Date of Award:
Master of Science (MS)
Family Consumer Human Development
Jay D. Schvaneveldt
Jay D. Schvaneveldt
This exploratory study is a description of the older dater and his/her attitudes and perceptions about dating, a comparison within the same cohort of youthful and late-life dating and mate selection, and a description of the patterns of dating in the elder years. It is a non-random collection of interviews with 38 single men and women over the age of 59 in two counties in Utah.
Older daters were found to have been married for much of their lives previous to dating. They perceived themselves to be in good health and financial condition and were fairly well-educated. They lived independently and had available and supportive family and friend relationships. They had good concepts of themselves and their ability to attract dating partners. Little resistance was perceived from significant others or the general public to their dating.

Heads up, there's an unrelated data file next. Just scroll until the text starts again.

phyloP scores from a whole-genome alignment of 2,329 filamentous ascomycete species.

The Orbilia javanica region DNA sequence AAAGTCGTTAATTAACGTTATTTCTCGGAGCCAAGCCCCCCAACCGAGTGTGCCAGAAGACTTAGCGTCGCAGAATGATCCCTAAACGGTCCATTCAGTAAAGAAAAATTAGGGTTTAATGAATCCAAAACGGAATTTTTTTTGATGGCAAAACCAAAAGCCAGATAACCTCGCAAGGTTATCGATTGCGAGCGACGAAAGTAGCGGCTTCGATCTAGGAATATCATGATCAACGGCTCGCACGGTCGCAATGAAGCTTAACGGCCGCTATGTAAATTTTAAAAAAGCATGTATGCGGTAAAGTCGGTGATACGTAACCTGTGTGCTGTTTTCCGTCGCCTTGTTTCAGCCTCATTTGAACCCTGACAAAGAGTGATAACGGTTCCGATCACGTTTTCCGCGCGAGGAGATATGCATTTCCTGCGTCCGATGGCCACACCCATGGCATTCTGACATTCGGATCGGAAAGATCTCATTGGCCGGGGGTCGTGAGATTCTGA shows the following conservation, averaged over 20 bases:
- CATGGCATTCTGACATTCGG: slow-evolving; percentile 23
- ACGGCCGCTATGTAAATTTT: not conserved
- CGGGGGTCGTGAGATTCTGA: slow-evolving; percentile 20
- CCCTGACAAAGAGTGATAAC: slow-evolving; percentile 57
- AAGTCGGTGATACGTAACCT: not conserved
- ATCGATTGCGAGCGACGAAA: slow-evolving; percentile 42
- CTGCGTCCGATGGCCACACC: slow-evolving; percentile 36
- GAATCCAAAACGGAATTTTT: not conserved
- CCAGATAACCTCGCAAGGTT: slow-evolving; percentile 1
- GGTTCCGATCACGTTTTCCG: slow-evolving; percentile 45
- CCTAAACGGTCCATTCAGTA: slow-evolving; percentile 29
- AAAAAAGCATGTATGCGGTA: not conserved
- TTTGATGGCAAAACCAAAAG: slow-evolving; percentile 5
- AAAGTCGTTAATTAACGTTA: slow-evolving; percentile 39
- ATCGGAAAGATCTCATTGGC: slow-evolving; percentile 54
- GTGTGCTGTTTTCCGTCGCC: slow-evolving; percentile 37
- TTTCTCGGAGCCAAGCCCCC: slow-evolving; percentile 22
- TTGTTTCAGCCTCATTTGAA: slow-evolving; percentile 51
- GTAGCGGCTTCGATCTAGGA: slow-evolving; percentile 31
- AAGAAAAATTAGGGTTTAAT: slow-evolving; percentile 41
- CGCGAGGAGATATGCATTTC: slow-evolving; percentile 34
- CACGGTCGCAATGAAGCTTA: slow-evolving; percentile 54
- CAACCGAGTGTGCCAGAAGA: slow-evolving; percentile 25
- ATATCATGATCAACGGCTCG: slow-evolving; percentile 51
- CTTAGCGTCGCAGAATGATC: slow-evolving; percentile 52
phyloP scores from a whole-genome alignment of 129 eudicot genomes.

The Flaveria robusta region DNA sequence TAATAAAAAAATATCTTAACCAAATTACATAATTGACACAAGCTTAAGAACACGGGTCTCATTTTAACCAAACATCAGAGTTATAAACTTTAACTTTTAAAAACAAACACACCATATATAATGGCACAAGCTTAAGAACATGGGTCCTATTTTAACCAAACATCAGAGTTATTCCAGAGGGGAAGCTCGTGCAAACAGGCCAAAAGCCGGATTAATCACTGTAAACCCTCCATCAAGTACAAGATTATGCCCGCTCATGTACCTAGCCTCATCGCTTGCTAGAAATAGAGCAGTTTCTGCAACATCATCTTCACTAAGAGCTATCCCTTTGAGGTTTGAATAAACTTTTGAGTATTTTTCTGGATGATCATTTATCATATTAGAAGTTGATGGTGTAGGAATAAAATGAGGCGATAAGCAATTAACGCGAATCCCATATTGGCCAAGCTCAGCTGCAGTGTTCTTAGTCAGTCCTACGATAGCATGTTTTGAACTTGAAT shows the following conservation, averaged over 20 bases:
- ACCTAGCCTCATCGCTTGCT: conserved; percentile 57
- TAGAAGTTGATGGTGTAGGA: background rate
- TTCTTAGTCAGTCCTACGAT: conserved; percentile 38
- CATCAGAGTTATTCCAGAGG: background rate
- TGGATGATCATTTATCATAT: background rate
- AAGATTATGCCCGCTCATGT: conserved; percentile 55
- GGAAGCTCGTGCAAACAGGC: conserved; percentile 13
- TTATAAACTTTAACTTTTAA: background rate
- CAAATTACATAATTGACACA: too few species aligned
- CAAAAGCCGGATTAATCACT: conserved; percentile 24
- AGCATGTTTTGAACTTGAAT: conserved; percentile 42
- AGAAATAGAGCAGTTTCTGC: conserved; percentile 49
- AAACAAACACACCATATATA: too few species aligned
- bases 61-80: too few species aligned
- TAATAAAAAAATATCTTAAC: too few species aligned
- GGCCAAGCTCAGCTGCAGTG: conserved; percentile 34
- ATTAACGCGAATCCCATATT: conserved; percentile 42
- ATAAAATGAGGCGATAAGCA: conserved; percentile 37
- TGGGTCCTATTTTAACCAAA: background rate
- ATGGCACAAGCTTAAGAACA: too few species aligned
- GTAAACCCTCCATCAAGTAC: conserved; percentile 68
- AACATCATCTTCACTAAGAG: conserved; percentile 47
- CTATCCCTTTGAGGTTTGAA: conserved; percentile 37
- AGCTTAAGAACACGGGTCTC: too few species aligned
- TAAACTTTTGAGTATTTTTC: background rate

Older people were not found to be more conservative in choosing mates than they were when they were young except in valuing romantic love, sexual attraction and interest in sex less now than during their youth. They also accepted divorce in potential partners and height differences more now than when they were young. They were less accepting now of poor financial conditions.
The primary motive for dating and for remarriage in late life was to find companionship. Monogamous dating relationships were the norm. The primary functions of dating were friendship and sharing confidences. Dating partners were met most often through mutual acquaintances or during previous marriages. Dating format and activities for the elderly were similar to those of youthful daters, except at a slower pace.
Evans, Kristine Udell, "Late-Life Mate Selection: Dating Patterns in an Older Age Group" (1991). All Graduate Theses and Dissertations. 2357.
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